My father got work with the WPA and we became affluent. We moved from the shack to a rented farm house and eventually got our very own radio. You needed several different kinds of batteries to operate a radio back then so my listening time was limited, lest the batteries be used up. I had half an hour after school. Jack Armstrong and Annie were my everyday choices and the Lone Ranger once a week. I remember my father listening to the Max Smelling – Joe Lewis fight one evening. Exciting!
The Tennessee Valley Authority program brought electricity to the area and the landlord had the house wired for electric service. The electric bill was a little steep, some month close to 3 dollars but just the radio alone was worth it. We even bought an electric washing machine and I remember the joy my mother expressed when she ceremoniously threw the old washboard away. The radio was on most of the time now with soap operas during the day, “Ma Perkins, Portia Faces Life, Lorenzo Jones (the inept inventor) plus David Haram” and many others. Mother didn’t pay much attention to the programs but for some reason, found it relaxing to have an adult voice to listen to during the day. (Actually my two younger brothers and I were very well behaved.) All my favorites were on after school and a few new ones “Don Winslow of the Navy” – we were getting ready for war. My very favorite program back then was “Let’s Pretend”. I still get yanked back to my childhood days when I hear the melody, “In a Country Garden”, Let’s Pretend’s theme music. The evenings were wonderful with the Inner Sanctum, Jack Benny, Bob Hope, I love a Mystery, Fibber McGee and Mollie, The Chase and Sanborn hour with Charley McCarthy, W.C Fields, Fannie Bryce, Frank Morgan, and Edgar Burgan. The music available 24/7 was fantastic. Glen Miller, the Dorsey brothers, Hoagy Charmichael, Kay Kyser and lots of others. From Swing and Boogie Woogie to Gilbert and Sullivan, it was great. I could go on page after page.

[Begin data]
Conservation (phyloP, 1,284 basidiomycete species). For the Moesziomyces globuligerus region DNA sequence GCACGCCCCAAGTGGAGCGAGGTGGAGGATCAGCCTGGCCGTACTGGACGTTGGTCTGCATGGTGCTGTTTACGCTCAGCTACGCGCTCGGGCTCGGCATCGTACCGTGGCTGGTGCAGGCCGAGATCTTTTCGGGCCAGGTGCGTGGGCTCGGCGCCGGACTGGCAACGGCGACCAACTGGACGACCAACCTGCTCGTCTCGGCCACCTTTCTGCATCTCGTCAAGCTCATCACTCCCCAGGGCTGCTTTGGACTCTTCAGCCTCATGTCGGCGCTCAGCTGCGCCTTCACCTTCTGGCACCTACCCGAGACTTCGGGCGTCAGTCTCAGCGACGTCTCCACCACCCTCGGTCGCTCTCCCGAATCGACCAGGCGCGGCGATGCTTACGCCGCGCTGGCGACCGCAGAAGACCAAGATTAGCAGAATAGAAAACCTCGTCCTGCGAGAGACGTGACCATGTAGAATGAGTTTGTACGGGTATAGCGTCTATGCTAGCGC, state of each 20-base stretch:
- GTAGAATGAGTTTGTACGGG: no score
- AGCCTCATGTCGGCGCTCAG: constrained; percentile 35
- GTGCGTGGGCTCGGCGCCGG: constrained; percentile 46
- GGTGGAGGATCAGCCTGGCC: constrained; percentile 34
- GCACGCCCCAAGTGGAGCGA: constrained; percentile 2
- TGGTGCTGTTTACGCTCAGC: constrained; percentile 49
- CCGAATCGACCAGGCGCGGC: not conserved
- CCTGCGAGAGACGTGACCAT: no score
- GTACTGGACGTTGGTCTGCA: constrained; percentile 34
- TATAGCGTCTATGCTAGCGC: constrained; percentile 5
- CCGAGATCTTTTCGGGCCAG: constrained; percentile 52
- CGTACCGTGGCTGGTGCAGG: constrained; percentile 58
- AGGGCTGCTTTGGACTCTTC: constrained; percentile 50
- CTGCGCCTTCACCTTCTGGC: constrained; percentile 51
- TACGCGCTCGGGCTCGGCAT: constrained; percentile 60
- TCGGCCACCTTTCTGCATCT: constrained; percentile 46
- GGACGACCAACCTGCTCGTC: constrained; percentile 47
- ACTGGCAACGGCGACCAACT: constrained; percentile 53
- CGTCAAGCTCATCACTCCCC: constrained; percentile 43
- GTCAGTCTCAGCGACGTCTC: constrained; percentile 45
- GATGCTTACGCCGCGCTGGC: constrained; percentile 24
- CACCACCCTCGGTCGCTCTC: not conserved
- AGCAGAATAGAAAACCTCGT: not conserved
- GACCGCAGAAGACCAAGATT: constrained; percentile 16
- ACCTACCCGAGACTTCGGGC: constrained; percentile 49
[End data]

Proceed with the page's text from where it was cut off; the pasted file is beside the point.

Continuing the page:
The radio united us with the world. It changed us from ignorant country bumpkins to, well, informed country bumpkins. It gave us new ideas and new ways of thinking. The 15 minute morality plays I listened to as a child did more to form my character that any Sunday school or Church service ever did. Tom and Annie, Jack and the Lone Ranger (as well as Tonto) plus the Let’s Pretend guys were all my close friends and I would not think of doing anything that would disgrace me in their eyes. As I grew older and listened to the more adult shows, they helped me become the cultured, sophisticated person that I am today. And BTW,
I eat my peas with honey,
I’ve done it all my life.
It makes the peas taste funny,
But it keeps em on my knife.